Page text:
After days of rioting in Greece over a rumor of a Koran being desecrated Muslim leaders there do what Muslims do the best. They played the victim card and said that they are marginalized. The bottom line is that if Muslims are not allowed to dominate a country they will complain that they are marginalized or oppressed. My advice is for non-Muslims to live life as they know it, let them whine.
May 26, 2009
Greek muslims 'marginalised'
ATHENS - RELIGIOUS elders in Athens fear that the city's long-marginalised Muslims are a 'timebomb' waiting to explode after a sudden eruption of violence offered a glimpse at their sense of anger and frustration.
Two days of clashes late last week, which broke out during a rally by around 1,000 Muslims in the Greek capital, followed claims that a police officer had torn up an Iraqi migrant's pocket Koran excerpt during an identity check.
More than a dozen people were injured, scores of cars vandalised and a handful of shops had their windows smashed. Police made 46 arrests.
Although the lid was soon placed on the violence, Muslim leaders who condemned the unrest also warned the state must act quickly to reverse the sense of marginalisation.
Thousands of Muslims from Arab nations, Africa and the Indian subcontinent now live and work in Athens, often scraping by with meagre wages and in squalid accommodation.
A long-standing grievance is that despite years of promises the Greek state has provided no official prayer sites, forcing the faithful to set up makeshift mosques in rented flats and disused warehouses.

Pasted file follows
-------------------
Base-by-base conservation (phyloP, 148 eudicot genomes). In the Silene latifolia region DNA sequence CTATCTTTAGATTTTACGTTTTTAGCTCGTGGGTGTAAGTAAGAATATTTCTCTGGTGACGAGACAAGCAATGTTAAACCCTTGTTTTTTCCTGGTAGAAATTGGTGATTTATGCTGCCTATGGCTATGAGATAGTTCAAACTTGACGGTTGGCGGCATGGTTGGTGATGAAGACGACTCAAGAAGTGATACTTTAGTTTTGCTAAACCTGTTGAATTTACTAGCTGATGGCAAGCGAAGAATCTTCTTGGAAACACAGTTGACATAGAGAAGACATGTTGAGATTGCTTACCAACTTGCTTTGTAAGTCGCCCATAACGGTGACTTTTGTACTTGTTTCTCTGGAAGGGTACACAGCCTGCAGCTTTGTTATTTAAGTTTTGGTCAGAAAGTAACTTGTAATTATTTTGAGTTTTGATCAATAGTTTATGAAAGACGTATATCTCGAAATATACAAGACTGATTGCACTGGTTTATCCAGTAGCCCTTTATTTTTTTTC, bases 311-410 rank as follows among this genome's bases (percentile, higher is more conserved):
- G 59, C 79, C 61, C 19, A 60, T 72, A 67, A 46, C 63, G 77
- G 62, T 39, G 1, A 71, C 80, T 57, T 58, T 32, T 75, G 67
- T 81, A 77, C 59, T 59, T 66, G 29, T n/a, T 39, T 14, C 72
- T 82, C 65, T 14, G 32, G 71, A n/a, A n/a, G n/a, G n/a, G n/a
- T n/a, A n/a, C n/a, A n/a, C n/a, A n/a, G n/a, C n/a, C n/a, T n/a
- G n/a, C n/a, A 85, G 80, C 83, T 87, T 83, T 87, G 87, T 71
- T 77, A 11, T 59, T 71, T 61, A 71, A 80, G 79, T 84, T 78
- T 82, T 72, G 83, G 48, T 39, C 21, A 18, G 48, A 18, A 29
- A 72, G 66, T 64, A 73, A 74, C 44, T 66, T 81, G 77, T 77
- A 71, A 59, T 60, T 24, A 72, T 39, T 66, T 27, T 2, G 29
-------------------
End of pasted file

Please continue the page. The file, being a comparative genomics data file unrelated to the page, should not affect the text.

Naim El Gadour, chairman of the Muslim Union of Greece says there are over 100 unlicensed prayer sites in Athens and hundreds of thousands of Muslims, not counting Albanians and illegal migrants.
A staunchly Orthodox state with bitter memories of four centuries of Ottoman Turkish rule, Greece currently offers sanctioned Muslim religious sites only near its northeastern border with Turkey where a Muslim minority of Turkish origin lives.
All traces of Islam were eradicated in Athens in the early 19th century when Christianity was restored, and bureaucratic wrangling and opposition from church leaders and mayors have stalled plans for a mosque and cemetery.
'We see no mosque, we see no cemetery, basically they are making fools of us,' says Abu Mahmoud, a Moroccan who has lived in Greece since 1985. 'The situation in Athens is getting worse because of the economic crisis which is hitting foreigners the hardest, and the city centre has become a jungle as a result.' -- AFP
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